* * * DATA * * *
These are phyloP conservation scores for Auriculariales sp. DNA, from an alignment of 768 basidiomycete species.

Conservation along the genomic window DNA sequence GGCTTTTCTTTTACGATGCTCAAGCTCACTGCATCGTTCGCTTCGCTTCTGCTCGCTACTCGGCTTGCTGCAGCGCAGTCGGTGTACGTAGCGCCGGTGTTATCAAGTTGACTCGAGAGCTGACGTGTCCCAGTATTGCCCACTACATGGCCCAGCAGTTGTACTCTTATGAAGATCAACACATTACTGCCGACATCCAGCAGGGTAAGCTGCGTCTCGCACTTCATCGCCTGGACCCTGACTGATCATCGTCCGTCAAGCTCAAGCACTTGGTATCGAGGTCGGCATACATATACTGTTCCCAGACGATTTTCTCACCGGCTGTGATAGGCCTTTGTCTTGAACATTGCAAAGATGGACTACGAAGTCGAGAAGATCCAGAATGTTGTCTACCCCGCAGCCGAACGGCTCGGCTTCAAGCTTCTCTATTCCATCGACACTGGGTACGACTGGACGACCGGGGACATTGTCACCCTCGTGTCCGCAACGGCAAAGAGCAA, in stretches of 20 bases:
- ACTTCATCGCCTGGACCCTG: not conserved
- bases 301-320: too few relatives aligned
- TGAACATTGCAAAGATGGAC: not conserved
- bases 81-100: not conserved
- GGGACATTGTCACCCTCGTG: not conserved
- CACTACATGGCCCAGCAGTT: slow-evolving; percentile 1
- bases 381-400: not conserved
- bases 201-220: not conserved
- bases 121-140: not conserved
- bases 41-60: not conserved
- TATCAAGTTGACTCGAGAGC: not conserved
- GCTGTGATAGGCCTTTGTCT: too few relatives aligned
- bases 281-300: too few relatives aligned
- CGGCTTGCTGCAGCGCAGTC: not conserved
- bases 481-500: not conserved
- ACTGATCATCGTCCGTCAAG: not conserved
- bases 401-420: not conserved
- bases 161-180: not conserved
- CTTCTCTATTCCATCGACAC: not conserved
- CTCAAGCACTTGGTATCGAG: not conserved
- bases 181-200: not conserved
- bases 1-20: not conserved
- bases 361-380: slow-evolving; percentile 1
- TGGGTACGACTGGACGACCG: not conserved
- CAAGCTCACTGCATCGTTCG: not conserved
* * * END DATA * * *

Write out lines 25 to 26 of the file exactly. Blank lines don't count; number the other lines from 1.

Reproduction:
- bases 361-380: slow-evolving; percentile 1
- TGGGTACGACTGGACGACCG: not conserved